Yield: 4 Servings
|2 tablespoons||Butter; unsalted|
|1 small||Onion; peeled and finely chopped|
|3 cups||Fish stock|
|1 cup||Italian Arborio rice|
|1 cup||White wine|
|12 ounces||Crabmeat; fresh|
|1 cup||Peas; fresh|
|½ cup||Parmesan; grated|
|Ground black pepper; to taste|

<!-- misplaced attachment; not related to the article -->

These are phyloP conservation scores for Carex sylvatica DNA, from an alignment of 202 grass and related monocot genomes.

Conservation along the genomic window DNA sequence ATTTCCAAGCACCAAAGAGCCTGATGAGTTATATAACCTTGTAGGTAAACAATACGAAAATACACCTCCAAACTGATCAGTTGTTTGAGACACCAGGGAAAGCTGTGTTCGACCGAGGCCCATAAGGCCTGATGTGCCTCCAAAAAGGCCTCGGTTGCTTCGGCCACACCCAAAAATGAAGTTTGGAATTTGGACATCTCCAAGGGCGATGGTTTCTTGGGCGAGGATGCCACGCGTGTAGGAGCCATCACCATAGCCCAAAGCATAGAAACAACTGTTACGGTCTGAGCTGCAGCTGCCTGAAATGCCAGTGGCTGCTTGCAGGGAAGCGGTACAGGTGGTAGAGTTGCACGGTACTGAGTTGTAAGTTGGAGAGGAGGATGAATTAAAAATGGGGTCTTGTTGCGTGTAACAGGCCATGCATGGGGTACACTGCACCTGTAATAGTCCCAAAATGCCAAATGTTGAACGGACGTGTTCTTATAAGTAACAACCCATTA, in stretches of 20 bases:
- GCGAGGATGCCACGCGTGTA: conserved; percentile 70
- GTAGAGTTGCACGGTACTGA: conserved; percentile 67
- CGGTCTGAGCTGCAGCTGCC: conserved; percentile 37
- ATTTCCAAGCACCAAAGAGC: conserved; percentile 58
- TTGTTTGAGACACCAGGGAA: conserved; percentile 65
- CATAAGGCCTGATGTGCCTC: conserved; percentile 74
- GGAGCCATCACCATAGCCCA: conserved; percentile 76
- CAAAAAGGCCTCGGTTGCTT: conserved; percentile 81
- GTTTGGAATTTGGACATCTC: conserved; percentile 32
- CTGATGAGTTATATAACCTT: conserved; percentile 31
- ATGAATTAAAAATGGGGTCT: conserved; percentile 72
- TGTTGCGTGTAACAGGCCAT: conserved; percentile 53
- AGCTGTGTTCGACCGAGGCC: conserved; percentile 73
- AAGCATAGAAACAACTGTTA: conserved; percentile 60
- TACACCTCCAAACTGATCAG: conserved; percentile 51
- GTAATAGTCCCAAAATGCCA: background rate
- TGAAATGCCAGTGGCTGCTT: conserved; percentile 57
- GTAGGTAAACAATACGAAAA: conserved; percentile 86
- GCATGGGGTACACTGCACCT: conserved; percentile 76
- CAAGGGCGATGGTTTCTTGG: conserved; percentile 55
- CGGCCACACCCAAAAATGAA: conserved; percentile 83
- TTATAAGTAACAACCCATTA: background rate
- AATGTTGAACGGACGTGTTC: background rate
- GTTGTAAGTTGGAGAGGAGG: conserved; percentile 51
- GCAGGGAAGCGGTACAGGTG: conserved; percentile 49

Melt the butter in a heavy saucepan at least 8" in diameter over medium low heat. Add the onion. Cook gently, stirring occasionally with a wooden spoon, until the onion is translucent. Meanwhile, bring the stock to a boil in another pan. (You may have some stock left over when you finish.) When stock boils, turn off the heat but keep the stock warm. When onion is translucent, add all the rice to the onion. Fold the butter into the rice until it is well coated. Add the wine. Stir. The wine will quickly be absorbed. Add enough stock to just cover the rice. Reduce the heat as low as possible. Turn the rice using the wooden spoon to make sure it absorbs the stock evenly without sticking to the pan. Keep adding stock at 5 to 10 minute intervals - just enough to recover the rice. Turn the rice to absorb stock at each interval. The rice should not get dry, but it should not drown in stock either. The slower you cook it, the better it will be. Pick over the crabmeat, discarding any bits of shell. In 20 to 30 minutes, start tasting the rice. It should begin to soften, as pasta begins to soften, with brittleness turning to pliancy. Cooking time will vary according to the stove heat, altitude, room temperature and the age of the rice. As the rice becomes pliant, about 10 minutes before it is done, add the crabmeat and fold it in gently. A minute or two later add and fold in the peas, which should cook about 5 minutes. Because of the added bulk, you may have to turn the heat up slightly. When rice is still firm but no longer brittle, stir in the cheese and cover for a minute or two to allow rice to become very hot. Add freshly ground black pepper to taste. Serve immediately.
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